Recently, Oklahoma's newest congressman, James Lankford, hosted US House Transportation and Infrastructure Committee chairman John Mica's "field hearing" at Oklahoma City Community College. The subject was the upcoming federal transportation funding reauthorization. The only voices Lankford apparently authorized to speak for all Oklahomans were those of state transportation czar Gary Ridley, his mentor, protector and sponsor, Neal McCaleb and three of their very good pals, each a president of one of ODOT's favored contractors.
It was a show so completely over the top that it seemed Congressman Mica had to look away from time to time to keep from snickering out loud at the outrageous charade.
They spent a lot of time reminding us all of how great Gary Ridley is. After all, he got the Webbers Falls I-40 Bridge, knocked down by an errant barge, back up in less than 60 days -- some kind of a world record. They went on and on about it.
The message brought to the congressmen by the contractors and their bureaucratic enablers was this: We want more federal money, but less federal oversight. The contractors are "the experts," you see, and should be allowed to take the public's money without constraint and without accountability, apparently. They don't like the Environmental Protection Agency. They don't like recycling highway materials (they like carrying off state treasures like the ancient Arbuckle Mountains, grinding them up and making ugly roads and bridges out of them -- because "it's cheap.") They don't like artwork and decoration on roadway bridges. They like building highways over historic rail corridors and assets. And they don't give a hoot about people with disabilities.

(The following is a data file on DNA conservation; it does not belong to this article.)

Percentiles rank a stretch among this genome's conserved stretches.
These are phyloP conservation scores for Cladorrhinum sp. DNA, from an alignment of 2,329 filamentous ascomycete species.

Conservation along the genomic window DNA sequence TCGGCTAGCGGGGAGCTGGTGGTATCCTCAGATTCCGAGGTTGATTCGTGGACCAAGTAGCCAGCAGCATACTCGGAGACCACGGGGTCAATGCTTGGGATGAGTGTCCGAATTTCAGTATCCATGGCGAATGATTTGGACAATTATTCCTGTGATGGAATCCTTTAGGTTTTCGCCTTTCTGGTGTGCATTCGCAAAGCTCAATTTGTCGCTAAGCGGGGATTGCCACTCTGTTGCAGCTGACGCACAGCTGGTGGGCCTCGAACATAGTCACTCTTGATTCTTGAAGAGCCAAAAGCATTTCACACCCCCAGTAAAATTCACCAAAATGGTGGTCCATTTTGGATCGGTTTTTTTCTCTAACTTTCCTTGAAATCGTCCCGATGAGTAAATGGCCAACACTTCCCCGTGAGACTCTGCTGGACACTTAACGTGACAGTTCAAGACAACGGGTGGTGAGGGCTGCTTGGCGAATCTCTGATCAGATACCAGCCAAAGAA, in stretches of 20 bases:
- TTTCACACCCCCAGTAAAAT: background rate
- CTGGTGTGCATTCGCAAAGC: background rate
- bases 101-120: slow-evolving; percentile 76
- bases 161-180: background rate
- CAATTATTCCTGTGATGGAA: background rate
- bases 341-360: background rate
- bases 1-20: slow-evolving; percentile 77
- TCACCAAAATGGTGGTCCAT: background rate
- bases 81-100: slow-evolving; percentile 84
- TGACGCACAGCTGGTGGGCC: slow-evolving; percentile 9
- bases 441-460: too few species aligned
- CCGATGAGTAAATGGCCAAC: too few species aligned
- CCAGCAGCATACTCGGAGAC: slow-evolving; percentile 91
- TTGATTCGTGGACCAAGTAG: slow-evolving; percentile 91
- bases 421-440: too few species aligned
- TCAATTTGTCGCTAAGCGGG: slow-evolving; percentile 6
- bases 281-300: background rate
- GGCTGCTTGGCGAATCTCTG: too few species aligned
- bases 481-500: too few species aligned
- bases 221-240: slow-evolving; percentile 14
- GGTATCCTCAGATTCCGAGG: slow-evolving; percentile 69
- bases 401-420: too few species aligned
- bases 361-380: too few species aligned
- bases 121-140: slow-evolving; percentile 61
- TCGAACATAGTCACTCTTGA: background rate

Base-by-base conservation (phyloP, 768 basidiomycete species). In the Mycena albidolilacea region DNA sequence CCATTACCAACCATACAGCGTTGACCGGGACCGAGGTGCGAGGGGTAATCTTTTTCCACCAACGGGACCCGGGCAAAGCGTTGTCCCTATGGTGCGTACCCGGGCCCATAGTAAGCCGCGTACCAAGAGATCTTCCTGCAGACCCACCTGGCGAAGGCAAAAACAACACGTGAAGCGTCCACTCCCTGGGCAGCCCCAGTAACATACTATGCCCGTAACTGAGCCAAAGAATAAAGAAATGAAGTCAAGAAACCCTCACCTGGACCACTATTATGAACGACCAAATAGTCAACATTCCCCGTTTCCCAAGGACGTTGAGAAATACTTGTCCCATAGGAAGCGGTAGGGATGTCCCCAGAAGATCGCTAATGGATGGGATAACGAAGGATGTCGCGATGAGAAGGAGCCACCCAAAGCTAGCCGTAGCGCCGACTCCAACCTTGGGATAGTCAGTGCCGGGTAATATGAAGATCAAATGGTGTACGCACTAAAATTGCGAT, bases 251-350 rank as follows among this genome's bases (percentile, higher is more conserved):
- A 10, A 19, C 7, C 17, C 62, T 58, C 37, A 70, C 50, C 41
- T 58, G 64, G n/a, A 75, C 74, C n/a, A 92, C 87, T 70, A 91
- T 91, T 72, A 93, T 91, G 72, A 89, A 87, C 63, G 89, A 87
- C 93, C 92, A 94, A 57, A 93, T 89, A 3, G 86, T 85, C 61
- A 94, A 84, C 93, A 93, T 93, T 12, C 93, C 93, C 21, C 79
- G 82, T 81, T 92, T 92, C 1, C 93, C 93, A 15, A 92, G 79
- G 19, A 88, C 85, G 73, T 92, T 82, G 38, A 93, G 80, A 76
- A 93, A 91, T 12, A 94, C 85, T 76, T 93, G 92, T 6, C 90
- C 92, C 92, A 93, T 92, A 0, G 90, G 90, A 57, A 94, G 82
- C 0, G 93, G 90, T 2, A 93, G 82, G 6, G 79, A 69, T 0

Lankford himself was a sight to behold. He's been presented to us as sort of a "Jefferson Smith-type" -- like the character played by Jimmy Stewart in Frank Capra's fabled "Mr. Smith Goes to Washington" -- and yet it seems Lankford perhaps never saw the movie. If so, he somehow got its plot twisted -- because there he was, up to his eyebrows in the cesspool with Oklahoma's version of "Big Jim Taylor's Machine," giving the special-interest thugs and their political puppets the exclusive say.
I asked John Mica's lead liason directly after the meeting, "What do you know about the Webbers Falls Bridge disaster?" His answer was pretty much to the point: "What they just said up there."
"Why do you figure a major highway corridor bridge over a navigable river could have been so easily destroyed by an errant barge?" I asked.
He frankly admitted that he didn't know. "Well, here's how it happened," I explained. "You see -- it seems like those rocket scientists you've been praising up there for the last hour and a half sorta forgot to erect cheap, simple barge-strike bumpers to protect the outer, upstream piers. And they had 35 years to do it. Of course, when river pilot Joe Dedmon went unconscious that awful day, guess where his barges went? So, you see -- ODOT and nobody BUT ODOT was responsible for the 14 deaths caused by their staggering dereliction of the public trust. But were they called to account? Were they ever questioned about it? Nope. Instead -- they got a big new bridge construction contract and since then have been treated like some kind of heroes."